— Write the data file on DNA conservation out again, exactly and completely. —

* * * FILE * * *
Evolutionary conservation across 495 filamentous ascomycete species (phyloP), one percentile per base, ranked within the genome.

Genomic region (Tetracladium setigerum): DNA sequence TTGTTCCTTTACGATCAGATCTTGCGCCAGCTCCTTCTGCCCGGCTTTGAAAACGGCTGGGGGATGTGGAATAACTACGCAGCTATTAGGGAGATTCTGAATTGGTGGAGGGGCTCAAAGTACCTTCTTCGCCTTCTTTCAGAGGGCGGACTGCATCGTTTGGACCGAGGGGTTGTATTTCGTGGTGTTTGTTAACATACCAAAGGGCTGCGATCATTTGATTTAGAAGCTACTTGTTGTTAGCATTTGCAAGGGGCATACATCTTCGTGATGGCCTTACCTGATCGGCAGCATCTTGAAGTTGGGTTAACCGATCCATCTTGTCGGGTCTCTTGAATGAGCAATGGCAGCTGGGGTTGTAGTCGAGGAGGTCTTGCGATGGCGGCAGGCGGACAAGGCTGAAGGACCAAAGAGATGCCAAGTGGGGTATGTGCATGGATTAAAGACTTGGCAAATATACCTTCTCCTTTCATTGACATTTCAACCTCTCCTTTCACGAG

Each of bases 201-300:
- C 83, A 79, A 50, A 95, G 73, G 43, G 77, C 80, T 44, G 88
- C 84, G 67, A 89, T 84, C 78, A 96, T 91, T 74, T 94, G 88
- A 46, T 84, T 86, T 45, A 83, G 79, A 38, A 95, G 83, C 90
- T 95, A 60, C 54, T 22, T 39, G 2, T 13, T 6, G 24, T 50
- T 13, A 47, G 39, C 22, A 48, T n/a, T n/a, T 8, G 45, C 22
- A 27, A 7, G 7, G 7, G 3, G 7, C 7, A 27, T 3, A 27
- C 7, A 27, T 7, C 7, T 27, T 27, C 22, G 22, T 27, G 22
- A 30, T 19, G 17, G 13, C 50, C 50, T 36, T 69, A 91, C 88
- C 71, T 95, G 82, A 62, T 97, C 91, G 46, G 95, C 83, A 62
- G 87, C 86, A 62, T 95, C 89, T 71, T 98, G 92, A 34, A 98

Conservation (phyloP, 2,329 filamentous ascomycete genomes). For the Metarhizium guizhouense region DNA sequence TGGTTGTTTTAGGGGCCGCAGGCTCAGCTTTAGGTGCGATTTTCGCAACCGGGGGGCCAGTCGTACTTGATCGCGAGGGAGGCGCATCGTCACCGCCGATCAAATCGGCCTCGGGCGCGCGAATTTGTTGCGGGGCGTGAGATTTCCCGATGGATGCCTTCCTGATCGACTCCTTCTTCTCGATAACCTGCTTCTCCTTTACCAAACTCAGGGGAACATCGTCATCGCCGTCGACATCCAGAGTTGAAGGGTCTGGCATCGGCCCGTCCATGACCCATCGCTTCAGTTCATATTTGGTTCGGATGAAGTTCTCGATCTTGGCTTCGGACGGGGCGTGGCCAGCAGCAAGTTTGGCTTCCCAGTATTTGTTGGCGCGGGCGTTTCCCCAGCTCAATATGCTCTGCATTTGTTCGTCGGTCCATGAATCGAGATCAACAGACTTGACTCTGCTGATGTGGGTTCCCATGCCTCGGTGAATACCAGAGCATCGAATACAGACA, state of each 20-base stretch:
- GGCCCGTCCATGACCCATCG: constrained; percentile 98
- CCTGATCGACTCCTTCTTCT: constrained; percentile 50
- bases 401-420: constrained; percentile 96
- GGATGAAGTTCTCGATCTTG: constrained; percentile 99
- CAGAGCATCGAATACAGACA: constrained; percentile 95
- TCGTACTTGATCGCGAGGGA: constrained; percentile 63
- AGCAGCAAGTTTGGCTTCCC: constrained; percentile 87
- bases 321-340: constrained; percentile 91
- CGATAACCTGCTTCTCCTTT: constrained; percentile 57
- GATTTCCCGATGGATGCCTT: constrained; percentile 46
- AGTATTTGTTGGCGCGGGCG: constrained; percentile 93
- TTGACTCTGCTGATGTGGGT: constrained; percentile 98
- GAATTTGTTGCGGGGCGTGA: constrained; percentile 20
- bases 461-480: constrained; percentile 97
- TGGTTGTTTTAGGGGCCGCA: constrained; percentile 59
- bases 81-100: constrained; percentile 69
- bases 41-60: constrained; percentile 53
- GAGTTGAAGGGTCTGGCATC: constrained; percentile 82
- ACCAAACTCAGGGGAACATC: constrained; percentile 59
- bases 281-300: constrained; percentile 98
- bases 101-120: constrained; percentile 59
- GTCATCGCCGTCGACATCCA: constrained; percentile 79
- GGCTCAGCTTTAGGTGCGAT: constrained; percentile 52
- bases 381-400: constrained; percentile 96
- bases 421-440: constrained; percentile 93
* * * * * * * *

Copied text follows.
Evolutionary conservation across 495 filamentous ascomycete species (phyloP), one percentile per base, ranked within the genome.

Genomic region (Tetracladium setigerum): DNA sequence TTGTTCCTTTACGATCAGATCTTGCGCCAGCTCCTTCTGCCCGGCTTTGAAAACGGCTGGGGGATGTGGAATAACTACGCAGCTATTAGGGAGATTCTGAATTGGTGGAGGGGCTCAAAGTACCTTCTTCGCCTTCTTTCAGAGGGCGGACTGCATCGTTTGGACCGAGGGGTTGTATTTCGTGGTGTTTGTTAACATACCAAAGGGCTGCGATCATTTGATTTAGAAGCTACTTGTTGTTAGCATTTGCAAGGGGCATACATCTTCGTGATGGCCTTACCTGATCGGCAGCATCTTGAAGTTGGGTTAACCGATCCATCTTGTCGGGTCTCTTGAATGAGCAATGGCAGCTGGGGTTGTAGTCGAGGAGGTCTTGCGATGGCGGCAGGCGGACAAGGCTGAAGGACCAAAGAGATGCCAAGTGGGGTATGTGCATGGATTAAAGACTTGGCAAATATACCTTCTCCTTTCATTGACATTTCAACCTCTCCTTTCACGAG

Each of bases 201-300:
- C 83, A 79, A 50, A 95, G 73, G 43, G 77, C 80, T 44, G 88
- C 84, G 67, A 89, T 84, C 78, A 96, T 91, T 74, T 94, G 88
- A 46, T 84, T 86, T 45, A 83, G 79, A 38, A 95, G 83, C 90
- T 95, A 60, C 54, T 22, T 39, G 2, T 13, T 6, G 24, T 50
- T 13, A 47, G 39, C 22, A 48, T n/a, T n/a, T 8, G 45, C 22
- A 27, A 7, G 7, G 7, G 3, G 7, C 7, A 27, T 3, A 27
- C 7, A 27, T 7, C 7, T 27, T 27, C 22, G 22, T 27, G 22
- A 30, T 19, G 17, G 13, C 50, C 50, T 36, T 69, A 91, C 88
- C 71, T 95, G 82, A 62, T 97, C 91, G 46, G 95, C 83, A 62
- G 87, C 86, A 62, T 95, C 89, T 71, T 98, G 92, A 34, A 98

Conservation (phyloP, 2,329 filamentous ascomycete genomes). For the Metarhizium guizhouense region DNA sequence TGGTTGTTTTAGGGGCCGCAGGCTCAGCTTTAGGTGCGATTTTCGCAACCGGGGGGCCAGTCGTACTTGATCGCGAGGGAGGCGCATCGTCACCGCCGATCAAATCGGCCTCGGGCGCGCGAATTTGTTGCGGGGCGTGAGATTTCCCGATGGATGCCTTCCTGATCGACTCCTTCTTCTCGATAACCTGCTTCTCCTTTACCAAACTCAGGGGAACATCGTCATCGCCGTCGACATCCAGAGTTGAAGGGTCTGGCATCGGCCCGTCCATGACCCATCGCTTCAGTTCATATTTGGTTCGGATGAAGTTCTCGATCTTGGCTTCGGACGGGGCGTGGCCAGCAGCAAGTTTGGCTTCCCAGTATTTGTTGGCGCGGGCGTTTCCCCAGCTCAATATGCTCTGCATTTGTTCGTCGGTCCATGAATCGAGATCAACAGACTTGACTCTGCTGATGTGGGTTCCCATGCCTCGGTGAATACCAGAGCATCGAATACAGACA, state of each 20-base stretch:
- GGCCCGTCCATGACCCATCG: constrained; percentile 98
- CCTGATCGACTCCTTCTTCT: constrained; percentile 50
- bases 401-420: constrained; percentile 96
- GGATGAAGTTCTCGATCTTG: constrained; percentile 99
- CAGAGCATCGAATACAGACA: constrained; percentile 95
- TCGTACTTGATCGCGAGGGA: constrained; percentile 63
- AGCAGCAAGTTTGGCTTCCC: constrained; percentile 87
- bases 321-340: constrained; percentile 91
- CGATAACCTGCTTCTCCTTT: constrained; percentile 57
- GATTTCCCGATGGATGCCTT: constrained; percentile 46
- AGTATTTGTTGGCGCGGGCG: constrained; percentile 93
- TTGACTCTGCTGATGTGGGT: constrained; percentile 98
- GAATTTGTTGCGGGGCGTGA: constrained; percentile 20
- bases 461-480: constrained; percentile 97
- TGGTTGTTTTAGGGGCCGCA: constrained; percentile 59
- bases 81-100: constrained; percentile 69
- bases 41-60: constrained; percentile 53
- GAGTTGAAGGGTCTGGCATC: constrained; percentile 82
- ACCAAACTCAGGGGAACATC: constrained; percentile 59
- bases 281-300: constrained; percentile 98
- bases 101-120: constrained; percentile 59
- GTCATCGCCGTCGACATCCA: constrained; percentile 79
- GGCTCAGCTTTAGGTGCGAT: constrained; percentile 52
- bases 381-400: constrained; percentile 96
- bases 421-440: constrained; percentile 93